Did you have any lyrical ideas before the music was written?
Well, I had the concept of Waiting For Godot. I always like to give myself these weird, strange challenges. For example, I only want to use 13 words in the first verse. Then, you're like, "Fuck, it's a long ass verse. How am I going to do that? Well, alright." I like the idea of revealing words on a page as you go. It's like sight-reading a piece of music. When you sit down and sight-read, your eyes can only really accept one chord at a time. At least mine can! When I play a piece on my marimba, it's like, "note, note, note" and then you back up and there's an entire piece or passage of a song. I wanted to play the idea of revealing as you go. That's how the first verse was built.
Is it important for you to find a way for all of these instruments and sounds to coexist?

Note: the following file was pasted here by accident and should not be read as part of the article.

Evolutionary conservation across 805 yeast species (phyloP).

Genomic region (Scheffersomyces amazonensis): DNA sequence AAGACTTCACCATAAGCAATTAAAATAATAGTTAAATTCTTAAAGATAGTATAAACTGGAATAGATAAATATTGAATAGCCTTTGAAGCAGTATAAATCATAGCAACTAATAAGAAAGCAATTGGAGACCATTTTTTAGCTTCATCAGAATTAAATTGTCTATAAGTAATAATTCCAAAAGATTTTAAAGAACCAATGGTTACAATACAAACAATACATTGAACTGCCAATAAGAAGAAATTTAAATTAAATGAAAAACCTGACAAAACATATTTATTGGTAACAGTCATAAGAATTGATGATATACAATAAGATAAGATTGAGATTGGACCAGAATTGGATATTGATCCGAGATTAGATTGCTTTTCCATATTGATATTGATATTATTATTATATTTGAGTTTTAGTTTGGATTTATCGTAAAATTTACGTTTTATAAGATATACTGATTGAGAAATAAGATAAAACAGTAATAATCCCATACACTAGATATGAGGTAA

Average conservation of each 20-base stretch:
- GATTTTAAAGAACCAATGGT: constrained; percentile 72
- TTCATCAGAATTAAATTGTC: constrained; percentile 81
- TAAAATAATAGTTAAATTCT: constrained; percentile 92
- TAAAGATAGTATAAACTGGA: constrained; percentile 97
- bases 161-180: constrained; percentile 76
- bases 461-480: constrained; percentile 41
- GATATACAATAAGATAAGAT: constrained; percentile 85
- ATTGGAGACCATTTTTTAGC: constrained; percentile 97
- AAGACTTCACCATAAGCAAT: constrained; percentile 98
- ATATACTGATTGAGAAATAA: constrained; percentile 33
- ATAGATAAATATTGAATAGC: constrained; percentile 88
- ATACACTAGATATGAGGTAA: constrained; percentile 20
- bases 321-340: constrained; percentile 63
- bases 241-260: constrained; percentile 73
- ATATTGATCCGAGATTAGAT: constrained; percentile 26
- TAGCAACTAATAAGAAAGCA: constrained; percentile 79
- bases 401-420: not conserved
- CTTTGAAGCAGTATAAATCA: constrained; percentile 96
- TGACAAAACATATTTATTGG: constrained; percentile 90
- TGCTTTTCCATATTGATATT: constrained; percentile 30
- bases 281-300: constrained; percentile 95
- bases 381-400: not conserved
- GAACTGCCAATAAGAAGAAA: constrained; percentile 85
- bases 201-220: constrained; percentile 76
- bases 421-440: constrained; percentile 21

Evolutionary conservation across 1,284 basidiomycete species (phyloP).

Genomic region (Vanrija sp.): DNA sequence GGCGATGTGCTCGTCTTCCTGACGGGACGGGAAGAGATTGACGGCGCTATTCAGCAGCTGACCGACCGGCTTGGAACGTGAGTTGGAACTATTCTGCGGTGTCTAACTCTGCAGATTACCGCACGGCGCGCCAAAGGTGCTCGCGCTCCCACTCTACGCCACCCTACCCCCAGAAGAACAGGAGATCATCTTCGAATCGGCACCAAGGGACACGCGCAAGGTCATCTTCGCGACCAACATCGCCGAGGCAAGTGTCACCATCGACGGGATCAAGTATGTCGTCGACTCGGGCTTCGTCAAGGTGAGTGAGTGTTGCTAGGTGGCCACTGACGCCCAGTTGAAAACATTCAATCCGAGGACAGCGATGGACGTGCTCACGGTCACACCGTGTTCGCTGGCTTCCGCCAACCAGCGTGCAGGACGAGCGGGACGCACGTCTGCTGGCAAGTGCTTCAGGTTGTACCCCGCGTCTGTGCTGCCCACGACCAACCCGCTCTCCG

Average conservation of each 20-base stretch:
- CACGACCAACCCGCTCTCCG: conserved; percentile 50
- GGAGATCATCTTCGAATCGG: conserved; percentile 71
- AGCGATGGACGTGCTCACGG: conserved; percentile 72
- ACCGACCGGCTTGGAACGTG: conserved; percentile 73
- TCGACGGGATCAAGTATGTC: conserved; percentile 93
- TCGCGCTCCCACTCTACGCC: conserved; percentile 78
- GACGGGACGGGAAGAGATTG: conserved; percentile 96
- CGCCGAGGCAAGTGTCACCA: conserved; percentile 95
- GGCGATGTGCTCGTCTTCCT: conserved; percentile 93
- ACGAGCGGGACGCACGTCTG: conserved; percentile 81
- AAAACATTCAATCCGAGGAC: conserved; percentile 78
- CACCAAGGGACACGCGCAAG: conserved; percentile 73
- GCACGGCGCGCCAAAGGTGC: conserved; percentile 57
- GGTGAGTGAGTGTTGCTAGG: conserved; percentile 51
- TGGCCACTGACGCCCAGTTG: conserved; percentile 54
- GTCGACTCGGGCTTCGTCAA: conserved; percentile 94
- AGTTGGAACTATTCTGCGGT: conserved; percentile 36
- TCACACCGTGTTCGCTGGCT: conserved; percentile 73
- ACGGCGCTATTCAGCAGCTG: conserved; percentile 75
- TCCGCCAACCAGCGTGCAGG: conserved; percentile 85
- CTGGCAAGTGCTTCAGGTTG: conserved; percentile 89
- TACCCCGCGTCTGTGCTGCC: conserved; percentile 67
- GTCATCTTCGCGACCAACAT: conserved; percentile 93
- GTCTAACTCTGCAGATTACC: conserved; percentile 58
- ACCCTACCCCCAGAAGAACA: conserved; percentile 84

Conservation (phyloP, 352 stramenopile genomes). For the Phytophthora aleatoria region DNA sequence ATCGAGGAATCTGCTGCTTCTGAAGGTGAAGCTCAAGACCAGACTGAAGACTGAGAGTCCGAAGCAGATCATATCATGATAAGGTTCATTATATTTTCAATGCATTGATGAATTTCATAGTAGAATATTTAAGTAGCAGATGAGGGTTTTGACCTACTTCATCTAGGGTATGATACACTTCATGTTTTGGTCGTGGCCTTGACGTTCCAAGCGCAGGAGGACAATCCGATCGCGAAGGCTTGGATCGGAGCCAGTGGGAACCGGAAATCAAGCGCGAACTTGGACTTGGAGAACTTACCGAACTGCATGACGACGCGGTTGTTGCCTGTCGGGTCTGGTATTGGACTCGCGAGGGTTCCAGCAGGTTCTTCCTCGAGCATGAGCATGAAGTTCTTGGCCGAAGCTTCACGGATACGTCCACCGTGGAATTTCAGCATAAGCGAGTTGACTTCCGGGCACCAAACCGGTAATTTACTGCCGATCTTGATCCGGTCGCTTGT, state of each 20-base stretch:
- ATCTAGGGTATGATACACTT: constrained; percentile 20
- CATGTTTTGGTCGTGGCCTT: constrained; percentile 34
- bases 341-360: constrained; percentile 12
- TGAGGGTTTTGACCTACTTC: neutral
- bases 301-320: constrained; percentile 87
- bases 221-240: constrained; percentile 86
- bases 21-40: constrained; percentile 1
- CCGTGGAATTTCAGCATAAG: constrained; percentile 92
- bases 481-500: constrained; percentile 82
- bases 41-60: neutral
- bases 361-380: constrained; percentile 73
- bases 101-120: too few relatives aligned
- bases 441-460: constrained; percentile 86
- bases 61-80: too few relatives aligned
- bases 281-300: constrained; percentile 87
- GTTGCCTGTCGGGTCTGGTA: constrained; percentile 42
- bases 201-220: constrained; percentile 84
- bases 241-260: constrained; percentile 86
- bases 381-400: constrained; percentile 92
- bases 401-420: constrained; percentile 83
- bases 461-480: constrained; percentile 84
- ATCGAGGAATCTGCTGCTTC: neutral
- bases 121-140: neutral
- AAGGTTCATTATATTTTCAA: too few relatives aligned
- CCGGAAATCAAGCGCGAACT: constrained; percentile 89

Absolutely! I went to a friend of mine named Cory Enemy, who I've loved for a while. I found dubstep in 2008. Nobody knew what the fuck it was, and I thought it was this really cool thing, specifically because the rhythms remind me of a drumline bassline. I'm a marching band nerd [Laughs]. I took it very seriously in high school. The bassline in a drumline is four or five drums, and they all play rhythm together. They're mostly linear. I was attracted to dubstep for that reason. Only about five people were making dubstep at the time, and Cory Enemy was one of them. I kept my eye on him for a while. I finally met him, and he played me the rest of his material. I fell in love with the rest of the stuff. When I sent him "Waiting For Godot" to build a track around, we talked about the world I wanted it to be in and instrumentation. We had a starting point. Then, I talked about what emotions I wanted to feel as we went through the whole journey of the song. He sent me back this amazing track, and I went, "Holy shit! He one-upped me so much." I went back into the studio and wrote the choir breakdown. I think there are 25 parts in the choir. I sent it back, and he finished it from there. When a track is being built, I like to have what I call, "characters", stand out in the eco-system. You can hear this trumpet that starts you into the world, and there's a beautiful violin. That's a definite character in the story being told. Cory has a friend, who's now a friend of mine, named Caitlin Moe. She came in and played all of the violins on "Waiting For Godot". She's the youngest violinist to every play for the Trans-Siberian Orchestra. She's this alien-talented girl [Laughs]. She came in and brought her own voice as a violinist. It was like a piece of marble we chipped away at until it was perfect.